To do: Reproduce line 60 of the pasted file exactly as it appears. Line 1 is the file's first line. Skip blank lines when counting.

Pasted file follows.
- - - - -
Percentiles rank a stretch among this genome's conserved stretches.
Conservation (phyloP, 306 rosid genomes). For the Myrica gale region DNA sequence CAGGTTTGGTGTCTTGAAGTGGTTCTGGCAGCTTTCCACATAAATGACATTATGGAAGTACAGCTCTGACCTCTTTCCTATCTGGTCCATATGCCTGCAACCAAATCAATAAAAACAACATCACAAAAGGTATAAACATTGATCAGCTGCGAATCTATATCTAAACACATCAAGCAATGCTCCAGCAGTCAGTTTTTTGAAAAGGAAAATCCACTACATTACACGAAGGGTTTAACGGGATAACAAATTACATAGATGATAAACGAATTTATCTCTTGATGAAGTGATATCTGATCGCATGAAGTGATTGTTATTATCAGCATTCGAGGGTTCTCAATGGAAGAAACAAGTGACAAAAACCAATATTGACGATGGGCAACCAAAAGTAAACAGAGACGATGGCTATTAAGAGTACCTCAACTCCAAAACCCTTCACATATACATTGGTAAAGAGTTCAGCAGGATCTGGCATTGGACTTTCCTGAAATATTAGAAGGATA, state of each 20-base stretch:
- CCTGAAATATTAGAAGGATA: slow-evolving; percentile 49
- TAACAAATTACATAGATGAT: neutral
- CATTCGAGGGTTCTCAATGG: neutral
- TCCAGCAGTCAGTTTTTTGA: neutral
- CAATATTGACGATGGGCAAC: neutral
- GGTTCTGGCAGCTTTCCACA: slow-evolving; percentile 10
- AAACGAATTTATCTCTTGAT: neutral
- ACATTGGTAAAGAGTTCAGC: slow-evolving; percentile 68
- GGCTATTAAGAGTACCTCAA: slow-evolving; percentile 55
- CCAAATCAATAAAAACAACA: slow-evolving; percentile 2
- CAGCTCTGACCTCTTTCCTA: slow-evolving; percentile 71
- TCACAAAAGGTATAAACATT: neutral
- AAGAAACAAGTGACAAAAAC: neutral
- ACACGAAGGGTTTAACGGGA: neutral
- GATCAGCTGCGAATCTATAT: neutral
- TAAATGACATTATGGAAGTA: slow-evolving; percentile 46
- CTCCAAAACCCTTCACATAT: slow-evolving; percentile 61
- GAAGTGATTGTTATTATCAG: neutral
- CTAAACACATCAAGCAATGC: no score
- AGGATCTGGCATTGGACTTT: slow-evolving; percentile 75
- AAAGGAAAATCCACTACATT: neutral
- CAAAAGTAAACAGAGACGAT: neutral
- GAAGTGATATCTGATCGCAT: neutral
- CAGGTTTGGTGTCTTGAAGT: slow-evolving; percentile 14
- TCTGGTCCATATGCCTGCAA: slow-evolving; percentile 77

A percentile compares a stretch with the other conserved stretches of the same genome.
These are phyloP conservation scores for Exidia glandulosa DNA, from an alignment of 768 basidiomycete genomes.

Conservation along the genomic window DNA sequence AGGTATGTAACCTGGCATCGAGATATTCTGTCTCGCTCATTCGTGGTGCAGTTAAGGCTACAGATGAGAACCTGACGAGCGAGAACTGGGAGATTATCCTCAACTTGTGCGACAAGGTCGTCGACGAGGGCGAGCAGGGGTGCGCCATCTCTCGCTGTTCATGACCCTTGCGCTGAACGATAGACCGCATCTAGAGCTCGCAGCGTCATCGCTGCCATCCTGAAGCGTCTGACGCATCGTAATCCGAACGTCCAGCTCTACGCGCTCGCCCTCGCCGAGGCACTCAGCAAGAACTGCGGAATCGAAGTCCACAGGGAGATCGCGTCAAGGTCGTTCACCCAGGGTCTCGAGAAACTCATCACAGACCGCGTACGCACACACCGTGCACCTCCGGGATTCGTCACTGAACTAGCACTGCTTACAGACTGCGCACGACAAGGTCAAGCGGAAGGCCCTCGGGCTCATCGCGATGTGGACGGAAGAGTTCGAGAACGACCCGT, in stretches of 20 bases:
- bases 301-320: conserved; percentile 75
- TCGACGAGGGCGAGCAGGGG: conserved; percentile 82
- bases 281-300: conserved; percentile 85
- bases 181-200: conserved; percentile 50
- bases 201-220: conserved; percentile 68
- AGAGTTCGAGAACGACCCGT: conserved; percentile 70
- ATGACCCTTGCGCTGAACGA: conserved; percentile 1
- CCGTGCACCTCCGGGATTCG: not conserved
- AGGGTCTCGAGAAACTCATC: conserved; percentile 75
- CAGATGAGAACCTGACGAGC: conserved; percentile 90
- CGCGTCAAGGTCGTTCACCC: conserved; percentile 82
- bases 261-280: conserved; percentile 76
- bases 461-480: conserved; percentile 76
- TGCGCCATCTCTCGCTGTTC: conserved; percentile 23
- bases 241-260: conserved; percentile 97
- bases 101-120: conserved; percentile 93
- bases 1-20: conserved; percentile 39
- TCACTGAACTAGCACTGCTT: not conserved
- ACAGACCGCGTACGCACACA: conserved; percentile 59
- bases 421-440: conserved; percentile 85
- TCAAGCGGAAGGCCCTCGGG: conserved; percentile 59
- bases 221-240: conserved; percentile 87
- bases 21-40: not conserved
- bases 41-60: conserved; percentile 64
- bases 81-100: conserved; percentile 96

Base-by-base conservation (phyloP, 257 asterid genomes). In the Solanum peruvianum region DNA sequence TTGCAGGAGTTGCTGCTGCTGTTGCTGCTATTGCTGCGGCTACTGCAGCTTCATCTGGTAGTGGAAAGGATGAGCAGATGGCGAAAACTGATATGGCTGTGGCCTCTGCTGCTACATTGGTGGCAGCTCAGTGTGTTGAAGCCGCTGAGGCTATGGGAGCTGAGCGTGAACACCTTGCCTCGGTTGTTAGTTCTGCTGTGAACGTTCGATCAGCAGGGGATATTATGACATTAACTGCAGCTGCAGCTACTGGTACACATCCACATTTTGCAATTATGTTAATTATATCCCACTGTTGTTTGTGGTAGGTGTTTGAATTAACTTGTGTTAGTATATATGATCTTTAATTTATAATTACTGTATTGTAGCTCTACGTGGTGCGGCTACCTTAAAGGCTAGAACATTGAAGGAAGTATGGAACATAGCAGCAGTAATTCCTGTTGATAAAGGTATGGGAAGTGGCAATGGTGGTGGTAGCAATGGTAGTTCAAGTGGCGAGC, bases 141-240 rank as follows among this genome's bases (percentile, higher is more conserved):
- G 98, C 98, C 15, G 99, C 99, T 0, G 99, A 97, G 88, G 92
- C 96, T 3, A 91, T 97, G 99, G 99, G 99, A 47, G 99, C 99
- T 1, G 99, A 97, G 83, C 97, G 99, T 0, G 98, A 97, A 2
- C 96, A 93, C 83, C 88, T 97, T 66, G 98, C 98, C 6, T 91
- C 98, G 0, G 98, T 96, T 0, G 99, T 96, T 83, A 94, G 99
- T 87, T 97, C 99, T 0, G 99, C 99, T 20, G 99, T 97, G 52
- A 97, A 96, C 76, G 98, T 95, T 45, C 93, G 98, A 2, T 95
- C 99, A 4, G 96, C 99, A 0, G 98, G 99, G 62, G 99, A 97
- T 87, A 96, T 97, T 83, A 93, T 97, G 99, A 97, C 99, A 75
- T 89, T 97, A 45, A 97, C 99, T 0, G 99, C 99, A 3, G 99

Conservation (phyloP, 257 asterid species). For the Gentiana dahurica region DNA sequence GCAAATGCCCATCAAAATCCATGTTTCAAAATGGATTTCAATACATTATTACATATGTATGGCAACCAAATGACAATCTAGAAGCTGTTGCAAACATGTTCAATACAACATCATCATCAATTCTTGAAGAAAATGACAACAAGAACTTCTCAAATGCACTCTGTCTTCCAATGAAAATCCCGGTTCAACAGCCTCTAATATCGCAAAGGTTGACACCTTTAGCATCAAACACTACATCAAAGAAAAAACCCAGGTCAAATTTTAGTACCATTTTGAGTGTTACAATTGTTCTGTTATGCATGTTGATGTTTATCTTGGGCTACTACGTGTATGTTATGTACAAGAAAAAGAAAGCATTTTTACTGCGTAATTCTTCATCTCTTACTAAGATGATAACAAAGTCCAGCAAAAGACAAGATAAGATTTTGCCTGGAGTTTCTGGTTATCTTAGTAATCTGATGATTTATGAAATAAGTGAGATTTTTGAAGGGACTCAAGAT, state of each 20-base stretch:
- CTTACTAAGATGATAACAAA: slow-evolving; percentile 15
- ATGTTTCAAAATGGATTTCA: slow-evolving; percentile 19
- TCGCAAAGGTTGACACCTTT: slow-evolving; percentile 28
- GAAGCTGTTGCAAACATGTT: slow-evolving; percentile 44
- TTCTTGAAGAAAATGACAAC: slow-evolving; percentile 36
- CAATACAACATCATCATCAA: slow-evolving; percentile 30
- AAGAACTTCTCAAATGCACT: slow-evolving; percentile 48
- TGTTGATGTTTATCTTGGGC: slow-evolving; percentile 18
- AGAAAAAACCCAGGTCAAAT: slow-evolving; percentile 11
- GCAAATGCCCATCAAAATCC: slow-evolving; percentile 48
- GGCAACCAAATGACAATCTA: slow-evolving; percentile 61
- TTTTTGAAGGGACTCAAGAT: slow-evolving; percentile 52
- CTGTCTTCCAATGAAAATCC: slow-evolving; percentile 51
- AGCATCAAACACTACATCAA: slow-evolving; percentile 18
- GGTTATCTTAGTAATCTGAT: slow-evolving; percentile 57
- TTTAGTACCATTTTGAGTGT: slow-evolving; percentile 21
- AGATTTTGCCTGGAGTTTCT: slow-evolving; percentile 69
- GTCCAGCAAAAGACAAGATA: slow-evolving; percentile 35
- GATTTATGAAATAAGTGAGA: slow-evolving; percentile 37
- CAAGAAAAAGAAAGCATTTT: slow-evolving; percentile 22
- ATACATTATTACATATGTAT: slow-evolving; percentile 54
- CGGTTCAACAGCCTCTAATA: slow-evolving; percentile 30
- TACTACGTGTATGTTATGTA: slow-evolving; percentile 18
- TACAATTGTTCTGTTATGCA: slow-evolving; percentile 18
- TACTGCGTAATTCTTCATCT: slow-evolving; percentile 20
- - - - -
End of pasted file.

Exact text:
- C 96, A 93, C 83, C 88, T 97, T 66, G 98, C 98, C 6, T 91